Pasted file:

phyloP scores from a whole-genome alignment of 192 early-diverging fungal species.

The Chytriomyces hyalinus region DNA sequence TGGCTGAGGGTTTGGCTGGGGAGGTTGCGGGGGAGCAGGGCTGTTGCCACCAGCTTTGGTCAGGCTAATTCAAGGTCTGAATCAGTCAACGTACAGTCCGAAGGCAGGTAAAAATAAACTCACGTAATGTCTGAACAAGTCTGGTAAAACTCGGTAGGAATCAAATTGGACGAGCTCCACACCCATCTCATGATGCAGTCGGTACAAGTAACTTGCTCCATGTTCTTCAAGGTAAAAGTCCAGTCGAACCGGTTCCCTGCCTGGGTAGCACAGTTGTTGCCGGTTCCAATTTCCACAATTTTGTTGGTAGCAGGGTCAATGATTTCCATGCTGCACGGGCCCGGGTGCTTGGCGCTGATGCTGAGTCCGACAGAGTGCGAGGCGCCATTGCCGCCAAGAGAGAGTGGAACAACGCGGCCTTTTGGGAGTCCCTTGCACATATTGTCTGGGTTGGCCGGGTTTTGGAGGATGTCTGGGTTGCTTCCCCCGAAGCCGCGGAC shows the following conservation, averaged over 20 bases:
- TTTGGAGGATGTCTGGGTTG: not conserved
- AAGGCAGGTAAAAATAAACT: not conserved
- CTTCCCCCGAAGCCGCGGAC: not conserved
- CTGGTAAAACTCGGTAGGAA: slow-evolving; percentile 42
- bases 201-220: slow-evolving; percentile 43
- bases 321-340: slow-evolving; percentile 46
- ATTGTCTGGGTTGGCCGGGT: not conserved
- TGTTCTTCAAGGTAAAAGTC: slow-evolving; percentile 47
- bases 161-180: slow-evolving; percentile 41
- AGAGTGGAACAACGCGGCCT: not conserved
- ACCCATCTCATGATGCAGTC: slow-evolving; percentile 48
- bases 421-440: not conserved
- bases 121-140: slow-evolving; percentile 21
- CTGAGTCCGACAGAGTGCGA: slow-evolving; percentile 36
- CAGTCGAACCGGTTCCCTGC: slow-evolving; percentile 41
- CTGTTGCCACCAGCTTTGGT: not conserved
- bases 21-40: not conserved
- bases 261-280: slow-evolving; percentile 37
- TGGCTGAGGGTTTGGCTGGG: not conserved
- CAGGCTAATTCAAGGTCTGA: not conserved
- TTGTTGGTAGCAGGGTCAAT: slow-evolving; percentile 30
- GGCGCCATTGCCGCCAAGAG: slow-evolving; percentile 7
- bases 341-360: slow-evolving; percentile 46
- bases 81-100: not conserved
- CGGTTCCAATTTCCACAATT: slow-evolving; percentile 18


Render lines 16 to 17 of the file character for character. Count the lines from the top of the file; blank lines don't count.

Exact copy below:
- CTGAGTCCGACAGAGTGCGA: slow-evolving; percentile 36
- CAGTCGAACCGGTTCCCTGC: slow-evolving; percentile 41